I originally built the blog without putting much thought into it. I grew up knowing blogs as a stream of full articles that carried over onto numbered pages until you reached the beginning of a blog—typically, an overly ambitious announcement about their determination to write consistently before trailing off months later. (I use this example because I consistently do this.)
Over time, and especially with the boom of the static site, blogs have taken a different form. Some people render every post on a single page, while others hand-pick their favorites for a shortlist. I assume page-based blogs are less relevant now because we’ve replaced them with infinitely scrolling social networks, where you might occasionally link to your blog posts.
Taking all of this in, and polling the internet, I landed on a UX-forward approach of listing all of the posts, but writing 50-160 character descriptions for each one, which is reportedly the ideal size for a search engine description. This lets the reader skim articles based on title, then read the tdlr before committing to reading the entire post.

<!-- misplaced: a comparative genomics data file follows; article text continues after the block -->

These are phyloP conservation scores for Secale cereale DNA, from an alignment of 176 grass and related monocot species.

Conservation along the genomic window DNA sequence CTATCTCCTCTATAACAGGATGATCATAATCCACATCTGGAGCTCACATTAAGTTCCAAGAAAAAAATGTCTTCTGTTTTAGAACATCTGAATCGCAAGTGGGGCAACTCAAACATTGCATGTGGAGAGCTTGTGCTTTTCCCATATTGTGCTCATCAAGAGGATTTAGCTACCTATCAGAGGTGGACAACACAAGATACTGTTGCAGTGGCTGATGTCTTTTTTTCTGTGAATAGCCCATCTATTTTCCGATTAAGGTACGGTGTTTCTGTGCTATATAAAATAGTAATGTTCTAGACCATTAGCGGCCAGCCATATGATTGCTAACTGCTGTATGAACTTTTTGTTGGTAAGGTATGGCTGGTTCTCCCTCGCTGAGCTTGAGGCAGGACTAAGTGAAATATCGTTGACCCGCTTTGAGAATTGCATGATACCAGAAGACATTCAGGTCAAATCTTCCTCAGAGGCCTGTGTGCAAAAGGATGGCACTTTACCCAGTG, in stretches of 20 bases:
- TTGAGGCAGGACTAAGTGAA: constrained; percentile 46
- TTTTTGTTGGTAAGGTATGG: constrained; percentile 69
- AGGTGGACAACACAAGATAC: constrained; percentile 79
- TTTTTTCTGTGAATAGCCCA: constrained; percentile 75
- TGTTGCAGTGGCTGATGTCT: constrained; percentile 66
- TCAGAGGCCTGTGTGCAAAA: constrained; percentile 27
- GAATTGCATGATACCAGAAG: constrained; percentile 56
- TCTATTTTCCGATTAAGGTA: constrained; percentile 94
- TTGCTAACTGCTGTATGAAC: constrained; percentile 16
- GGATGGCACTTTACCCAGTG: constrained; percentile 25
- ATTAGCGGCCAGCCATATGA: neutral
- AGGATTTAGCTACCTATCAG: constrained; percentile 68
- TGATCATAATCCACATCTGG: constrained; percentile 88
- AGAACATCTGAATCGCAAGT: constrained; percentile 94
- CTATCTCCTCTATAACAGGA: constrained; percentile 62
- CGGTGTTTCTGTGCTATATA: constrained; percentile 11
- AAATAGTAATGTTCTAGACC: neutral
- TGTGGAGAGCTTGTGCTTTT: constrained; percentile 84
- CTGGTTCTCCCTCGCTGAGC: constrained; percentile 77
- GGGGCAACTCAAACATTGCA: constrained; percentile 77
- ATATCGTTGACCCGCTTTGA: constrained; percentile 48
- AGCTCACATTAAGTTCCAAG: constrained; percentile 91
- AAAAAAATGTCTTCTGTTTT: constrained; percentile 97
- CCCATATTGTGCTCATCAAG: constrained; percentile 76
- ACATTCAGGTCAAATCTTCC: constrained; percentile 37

Along with the new blog index, I took this opportunity to also introduce categories and tags. I fought myself about this topic for a while, going back and forth between what is a category and what are tags in regards to my own website. To me, a category is used to group posts by centralized topic—this redesign, my work, etc. There can only be one category, and a post wouldn’t spread across two categories. I came to this conclusion after originally considering “process” as a category before realizing that I only write about process—and it’s more of a tag than a single category.
As for tags, I revisited the tags that I used on the Cushion Journal (design, dev, story, and announcement). This lets me identify posts that might span both design and dev, like this post if I were to include code snippet, or across story and announcement, like my post about burning out and joining Stripe. I try not to overdo it with tags, but provide enough identifiers, so I could eventually add a way to filter by either category or tag.
My goal with the blog is to write about more than work and this redesign. I’d love to include updates about Design Town (the studio space I run with my wife), places I travel, books I’m reading, or meals I’m cooking—more “life” things. Since this is a personal blog, I can literally post about anything I want, so I really want to take advantage of that. I’m hoping this improved layout is a good first step in preparation for a blog that better defines me.